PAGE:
It’s a good point that you should be able to assume anybody with a Masterclass title connected would have an associated qualification – and I agree that it should, though there is still no guarantee of quality being present. The industry does lack regulation in many areas, but without casting aspersions on these titles just because some parade their being a Keeper of the Quaich or having a WSET qualification like a bull strutting his stuff in a field of cows, it still is sadly no guarantee of quality.

I’ve worked with some highly ‘qualified’ people in my industry that seem to have more degrees than a compass. While working in West Africa, we asked a guy to make the teas for the crew came back and every single tea or coffee was cold. As he’d never made tea or coffee before, he didn’t know you had to boil the kettle.

On the same ship, another guy couldn’t get the kettle under the tap of the small hand basin we had in our washroom. So rather than filling it with a cup like everybody else, he put the kettle into the toilet bowl and flushed. 10/10 for ingenuity, 0/10 for application – toilets on a ship often flush with filtered seawater.

The point is that you can still have a qualification but not be exposed to all aspects of the industry. Nobody knows everything. Doesn’t necessarily make you a w*nker. That leads nicely onto point 2.


Even John Knox knew nobody enjoys being talked down to.


Advice Piece # 2 – No Profanity

I’ve been in an engineering trade since I left school. Being a tradesman and Scottish means that swearing often comes naturally. The F bomb is not a big deal at all. The word w*nker hardly registers on the scale. But was there really a need to use it on a whisky review?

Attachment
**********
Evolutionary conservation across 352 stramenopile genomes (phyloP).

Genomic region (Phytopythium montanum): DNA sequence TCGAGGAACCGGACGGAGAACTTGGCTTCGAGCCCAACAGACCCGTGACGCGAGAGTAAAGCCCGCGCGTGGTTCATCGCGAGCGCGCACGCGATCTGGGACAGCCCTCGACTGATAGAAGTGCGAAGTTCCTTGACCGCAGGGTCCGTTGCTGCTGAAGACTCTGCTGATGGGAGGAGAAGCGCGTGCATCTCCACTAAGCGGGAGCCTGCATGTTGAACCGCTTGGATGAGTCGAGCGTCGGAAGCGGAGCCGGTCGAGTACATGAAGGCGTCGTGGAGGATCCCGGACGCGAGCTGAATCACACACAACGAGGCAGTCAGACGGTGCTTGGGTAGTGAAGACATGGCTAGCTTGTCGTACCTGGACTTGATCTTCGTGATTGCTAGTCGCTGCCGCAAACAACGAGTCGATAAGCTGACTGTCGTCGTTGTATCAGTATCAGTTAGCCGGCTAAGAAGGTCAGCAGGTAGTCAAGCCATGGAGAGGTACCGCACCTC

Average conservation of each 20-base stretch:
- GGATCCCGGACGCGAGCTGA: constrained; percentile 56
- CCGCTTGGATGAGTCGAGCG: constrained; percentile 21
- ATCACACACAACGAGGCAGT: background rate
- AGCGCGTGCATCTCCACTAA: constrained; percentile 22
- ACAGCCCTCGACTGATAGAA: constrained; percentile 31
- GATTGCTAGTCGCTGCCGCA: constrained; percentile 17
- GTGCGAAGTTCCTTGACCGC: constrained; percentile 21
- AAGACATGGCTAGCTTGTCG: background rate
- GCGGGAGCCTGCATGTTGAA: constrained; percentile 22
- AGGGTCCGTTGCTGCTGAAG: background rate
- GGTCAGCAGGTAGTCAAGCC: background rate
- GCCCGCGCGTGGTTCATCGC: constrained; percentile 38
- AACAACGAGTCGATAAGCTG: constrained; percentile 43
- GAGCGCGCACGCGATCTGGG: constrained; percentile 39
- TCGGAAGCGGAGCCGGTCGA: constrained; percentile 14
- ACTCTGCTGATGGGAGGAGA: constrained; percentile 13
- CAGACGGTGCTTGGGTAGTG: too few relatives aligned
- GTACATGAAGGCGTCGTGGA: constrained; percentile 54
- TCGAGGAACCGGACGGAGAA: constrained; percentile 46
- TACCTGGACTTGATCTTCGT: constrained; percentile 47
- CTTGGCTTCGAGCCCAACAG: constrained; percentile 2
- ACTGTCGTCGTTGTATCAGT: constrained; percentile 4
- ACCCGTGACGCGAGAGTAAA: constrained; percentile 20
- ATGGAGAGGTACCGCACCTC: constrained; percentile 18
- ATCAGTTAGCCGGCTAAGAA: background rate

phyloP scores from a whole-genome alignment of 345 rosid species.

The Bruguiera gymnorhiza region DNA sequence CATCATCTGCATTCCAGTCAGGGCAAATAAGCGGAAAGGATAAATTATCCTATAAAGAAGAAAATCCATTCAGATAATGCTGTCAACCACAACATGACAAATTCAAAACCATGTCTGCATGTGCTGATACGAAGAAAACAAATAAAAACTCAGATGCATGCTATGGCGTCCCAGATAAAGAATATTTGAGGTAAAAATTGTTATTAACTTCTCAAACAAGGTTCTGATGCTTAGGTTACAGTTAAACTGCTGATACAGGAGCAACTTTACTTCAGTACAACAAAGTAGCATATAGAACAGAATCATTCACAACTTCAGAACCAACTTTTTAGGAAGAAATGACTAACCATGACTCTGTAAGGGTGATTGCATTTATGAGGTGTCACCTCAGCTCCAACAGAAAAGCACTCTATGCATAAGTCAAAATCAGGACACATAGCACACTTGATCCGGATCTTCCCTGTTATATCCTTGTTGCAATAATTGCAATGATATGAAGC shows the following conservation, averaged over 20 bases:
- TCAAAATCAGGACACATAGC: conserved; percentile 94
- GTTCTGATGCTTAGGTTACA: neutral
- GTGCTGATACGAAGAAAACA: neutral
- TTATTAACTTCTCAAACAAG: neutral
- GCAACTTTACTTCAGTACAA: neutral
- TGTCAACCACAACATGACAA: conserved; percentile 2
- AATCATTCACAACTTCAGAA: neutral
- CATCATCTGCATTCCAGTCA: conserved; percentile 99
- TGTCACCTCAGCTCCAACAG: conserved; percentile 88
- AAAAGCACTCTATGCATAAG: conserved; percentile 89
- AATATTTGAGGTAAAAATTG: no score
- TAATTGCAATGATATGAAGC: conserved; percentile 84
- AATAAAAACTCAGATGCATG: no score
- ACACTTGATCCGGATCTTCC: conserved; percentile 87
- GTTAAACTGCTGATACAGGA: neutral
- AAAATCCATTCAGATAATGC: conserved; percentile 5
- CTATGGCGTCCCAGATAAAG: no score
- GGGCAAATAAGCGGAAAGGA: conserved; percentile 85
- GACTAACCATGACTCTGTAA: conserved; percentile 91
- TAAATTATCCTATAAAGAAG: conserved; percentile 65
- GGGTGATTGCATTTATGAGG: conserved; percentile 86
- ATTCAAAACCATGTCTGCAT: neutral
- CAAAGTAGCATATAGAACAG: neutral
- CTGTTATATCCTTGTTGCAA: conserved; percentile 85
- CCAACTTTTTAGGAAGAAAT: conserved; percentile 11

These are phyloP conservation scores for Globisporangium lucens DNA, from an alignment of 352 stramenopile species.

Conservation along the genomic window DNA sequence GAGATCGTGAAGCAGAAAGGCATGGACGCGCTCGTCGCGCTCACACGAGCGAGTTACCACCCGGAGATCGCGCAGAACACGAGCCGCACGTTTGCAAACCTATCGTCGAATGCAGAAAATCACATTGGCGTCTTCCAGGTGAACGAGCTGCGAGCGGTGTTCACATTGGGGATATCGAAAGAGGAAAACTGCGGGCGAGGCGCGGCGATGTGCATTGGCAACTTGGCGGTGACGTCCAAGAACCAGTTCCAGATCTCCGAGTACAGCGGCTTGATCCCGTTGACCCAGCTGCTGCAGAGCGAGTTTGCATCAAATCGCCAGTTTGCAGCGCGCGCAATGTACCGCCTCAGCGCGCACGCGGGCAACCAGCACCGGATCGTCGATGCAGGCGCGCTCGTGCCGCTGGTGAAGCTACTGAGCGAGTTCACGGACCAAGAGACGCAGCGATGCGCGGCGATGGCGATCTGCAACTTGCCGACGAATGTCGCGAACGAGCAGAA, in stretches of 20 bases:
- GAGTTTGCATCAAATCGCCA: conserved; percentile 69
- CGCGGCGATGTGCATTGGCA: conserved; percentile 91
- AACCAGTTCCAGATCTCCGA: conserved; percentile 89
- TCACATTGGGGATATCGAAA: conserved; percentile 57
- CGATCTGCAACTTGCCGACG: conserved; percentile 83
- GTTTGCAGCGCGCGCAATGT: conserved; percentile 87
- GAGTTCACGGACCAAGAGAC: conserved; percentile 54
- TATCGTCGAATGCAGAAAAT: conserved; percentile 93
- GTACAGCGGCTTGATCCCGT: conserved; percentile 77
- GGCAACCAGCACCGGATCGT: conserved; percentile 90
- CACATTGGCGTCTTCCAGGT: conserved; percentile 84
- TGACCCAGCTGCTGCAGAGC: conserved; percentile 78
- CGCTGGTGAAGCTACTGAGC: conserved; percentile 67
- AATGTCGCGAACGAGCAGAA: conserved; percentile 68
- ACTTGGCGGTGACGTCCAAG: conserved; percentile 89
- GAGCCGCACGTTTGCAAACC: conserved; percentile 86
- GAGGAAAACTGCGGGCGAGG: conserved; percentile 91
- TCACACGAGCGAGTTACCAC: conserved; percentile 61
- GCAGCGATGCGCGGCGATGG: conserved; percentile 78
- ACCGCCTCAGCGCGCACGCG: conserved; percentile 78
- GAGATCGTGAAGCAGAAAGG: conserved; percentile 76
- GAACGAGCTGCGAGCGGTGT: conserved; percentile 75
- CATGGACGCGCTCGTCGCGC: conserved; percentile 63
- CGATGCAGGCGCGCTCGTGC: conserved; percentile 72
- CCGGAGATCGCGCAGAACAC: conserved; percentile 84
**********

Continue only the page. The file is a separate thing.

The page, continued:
Does the author think are people w*nkers because they don’t know everything? We were all enthusiastic amateurs at one time, possibly overly so. Perhaps it would be better in the article not to be so rude but suggest that it’s better not to pretend what you know and when caught out, a simple admission should suffice coupled with a resolve to find out?

It’s not a crime to not know, especially when the host didn’t put himself in the Masterclass slot. As people with more experience, we should always build up and encourage in the whisky community rather than knock down those with less knowledge. Unless you want to look like a twat.

Advice Piece # 3 – Keep the Negativity levels low or non-existent.

I once spoke to somebody in the whisky industry about writing articles and one of the things I told them was that I felt that despite the amount of people in the industry and who follow it, it is a small world. Especially in Speyside where there are quite a few people involved in the production side. We discussed the website in question for this article and I mentioned the levels of negativity that often come out. The person just smiled, so I know I’m not alone in my thoughts.

While you should never be afraid of criticising a product or something that deserves it, there are ways and means of doing so. If you want a rant, at least make it entertaining. A regularly negative drone just gets boring. Far from challenging the industry or individuals, you’ll just start getting ignored. If you don’t like something, say it’s not for you, Don’t judge others for liking it and don’t constantly bang on about it.